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Open Access Highly Accessed Research article

A systematic review of the role of videolaryngoscopy in successful orotracheal intubation

David W Healy*, Oana Maties, David Hovord and Sachin Kheterpal

Author Affiliations

Department of Anesthesiology, University of Michigan Hospital, 1500 East Medical Center Drive 1H247, Box 0048, Ann Arbor, Michigan 48109, USA

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BMC Anesthesiology 2012, 12:32  doi:10.1186/1471-2253-12-32

Published: 14 December 2012



The purpose of our study was to organize the literature regarding the efficacy of modern videolaryngoscopes in oral endotracheal intubation, then perform a quality assessment according to recommended external criteria and make recommendations for use.


Inclusion criteria included devices with recent studies of human subjects. A total of 980 articles were returned in the initial search and 65 additional items were identified using cited references. After exclusion of articles failing to meet study criteria, 77 articles remained. Data were extracted according to the rate of successful intubation and improvement of glottic view compared with direct laryngoscopy. Studies were classified according to whether they primarily examined subjects with normal airways, possessing risk factors for difficult direct laryngoscopy, or following difficult or failed direct laryngoscopy.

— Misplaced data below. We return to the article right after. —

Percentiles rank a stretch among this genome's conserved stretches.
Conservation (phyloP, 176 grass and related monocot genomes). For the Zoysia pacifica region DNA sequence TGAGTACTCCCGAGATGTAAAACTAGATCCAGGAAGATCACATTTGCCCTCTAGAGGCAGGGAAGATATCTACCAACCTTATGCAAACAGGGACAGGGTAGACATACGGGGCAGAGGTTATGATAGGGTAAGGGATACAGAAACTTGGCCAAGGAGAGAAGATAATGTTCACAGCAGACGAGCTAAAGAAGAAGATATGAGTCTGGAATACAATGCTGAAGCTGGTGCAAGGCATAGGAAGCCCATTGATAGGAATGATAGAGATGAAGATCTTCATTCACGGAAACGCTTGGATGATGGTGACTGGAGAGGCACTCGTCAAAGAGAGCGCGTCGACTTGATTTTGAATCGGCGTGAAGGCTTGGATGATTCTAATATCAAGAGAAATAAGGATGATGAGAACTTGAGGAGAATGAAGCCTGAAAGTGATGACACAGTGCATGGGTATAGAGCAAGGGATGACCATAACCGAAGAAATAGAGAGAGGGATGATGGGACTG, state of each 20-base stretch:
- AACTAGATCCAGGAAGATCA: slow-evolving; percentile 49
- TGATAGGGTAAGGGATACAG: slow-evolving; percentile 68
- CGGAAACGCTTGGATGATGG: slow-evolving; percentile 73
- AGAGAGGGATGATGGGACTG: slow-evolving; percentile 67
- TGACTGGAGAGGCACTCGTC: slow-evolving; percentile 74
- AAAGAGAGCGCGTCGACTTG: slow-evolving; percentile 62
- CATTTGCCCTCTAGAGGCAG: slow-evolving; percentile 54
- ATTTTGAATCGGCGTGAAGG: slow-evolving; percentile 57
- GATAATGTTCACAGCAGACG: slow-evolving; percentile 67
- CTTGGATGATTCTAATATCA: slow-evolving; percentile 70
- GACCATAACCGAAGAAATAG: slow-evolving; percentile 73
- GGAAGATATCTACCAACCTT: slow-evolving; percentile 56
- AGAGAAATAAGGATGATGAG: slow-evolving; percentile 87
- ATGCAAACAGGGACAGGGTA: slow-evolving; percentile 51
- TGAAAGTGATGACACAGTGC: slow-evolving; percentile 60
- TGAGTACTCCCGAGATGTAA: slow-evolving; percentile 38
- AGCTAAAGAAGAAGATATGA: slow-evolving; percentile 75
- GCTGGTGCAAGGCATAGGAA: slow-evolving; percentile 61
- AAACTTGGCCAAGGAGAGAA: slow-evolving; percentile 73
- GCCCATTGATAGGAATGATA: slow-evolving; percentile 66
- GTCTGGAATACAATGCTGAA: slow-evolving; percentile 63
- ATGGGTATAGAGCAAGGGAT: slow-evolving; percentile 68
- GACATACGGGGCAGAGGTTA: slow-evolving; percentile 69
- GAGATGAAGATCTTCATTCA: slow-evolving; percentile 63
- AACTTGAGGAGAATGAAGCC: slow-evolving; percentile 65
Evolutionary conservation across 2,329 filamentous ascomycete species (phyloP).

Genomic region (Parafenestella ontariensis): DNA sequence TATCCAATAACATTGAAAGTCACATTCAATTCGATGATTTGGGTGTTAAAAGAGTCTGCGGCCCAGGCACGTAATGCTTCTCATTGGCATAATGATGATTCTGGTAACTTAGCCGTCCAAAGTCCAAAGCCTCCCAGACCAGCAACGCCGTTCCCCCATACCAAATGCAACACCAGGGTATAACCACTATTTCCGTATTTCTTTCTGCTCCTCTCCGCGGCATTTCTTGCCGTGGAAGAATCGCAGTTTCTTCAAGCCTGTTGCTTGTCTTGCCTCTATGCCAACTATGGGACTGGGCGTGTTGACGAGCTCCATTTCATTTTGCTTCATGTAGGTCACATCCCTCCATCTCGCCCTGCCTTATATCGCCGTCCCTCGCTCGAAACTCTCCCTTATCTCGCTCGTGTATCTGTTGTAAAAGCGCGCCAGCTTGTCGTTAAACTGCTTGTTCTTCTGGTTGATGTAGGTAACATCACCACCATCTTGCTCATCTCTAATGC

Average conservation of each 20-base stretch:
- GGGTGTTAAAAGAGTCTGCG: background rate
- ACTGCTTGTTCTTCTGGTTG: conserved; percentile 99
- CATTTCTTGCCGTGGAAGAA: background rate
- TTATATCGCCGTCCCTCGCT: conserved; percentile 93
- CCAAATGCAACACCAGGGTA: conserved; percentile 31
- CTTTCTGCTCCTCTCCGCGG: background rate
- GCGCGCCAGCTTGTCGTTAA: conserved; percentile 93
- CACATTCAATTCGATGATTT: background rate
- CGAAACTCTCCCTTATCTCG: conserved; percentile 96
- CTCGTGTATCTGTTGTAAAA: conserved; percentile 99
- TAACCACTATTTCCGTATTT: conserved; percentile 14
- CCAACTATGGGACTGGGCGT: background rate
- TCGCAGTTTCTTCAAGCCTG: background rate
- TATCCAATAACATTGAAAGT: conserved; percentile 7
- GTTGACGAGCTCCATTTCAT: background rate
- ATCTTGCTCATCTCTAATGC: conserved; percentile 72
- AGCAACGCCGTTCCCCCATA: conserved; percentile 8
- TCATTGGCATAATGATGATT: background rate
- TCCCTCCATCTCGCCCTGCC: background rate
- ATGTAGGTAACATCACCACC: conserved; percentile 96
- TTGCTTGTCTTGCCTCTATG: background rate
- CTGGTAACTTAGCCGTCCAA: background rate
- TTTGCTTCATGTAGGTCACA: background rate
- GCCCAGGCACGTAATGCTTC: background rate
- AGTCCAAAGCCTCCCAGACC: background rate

The evidence of efficacy for videolaryngoscopy in the difficult airway is limited. What evidence exists is both randomized prospective and observational in nature, requiring a scheme that evaluates both forms and allows recommendations to be made.


In patients at higher risk of difficult laryngoscopy we recommend the use of the Airtraq, CTrach, GlideScope, Pentax AWS and V-MAC to achieve successful intubation. In difficult direct laryngoscopy (C&L >/= 3) we cautiously recommend the use of the Airtraq, Bonfils, Bullard, CTrach, GlideScope, and Pentax AWS, by an operator with reasonable prior experience, to achieve successful intubation when used in accordance with the ASA practice guidelines for management of the difficult airway. There is additional evidence to support the use of the Airtraq, Bonfils, CTrach, GlideScope, McGrath, and Pentax AWS following failed intubation via direct laryngoscopy to achieve successful intubation. Future investigation would benefit from precise qualification of the subjects under study, and an improvement in overall methodology to include randomization and blinding.

Laryngoscopy; Airway management; Intubation; Technology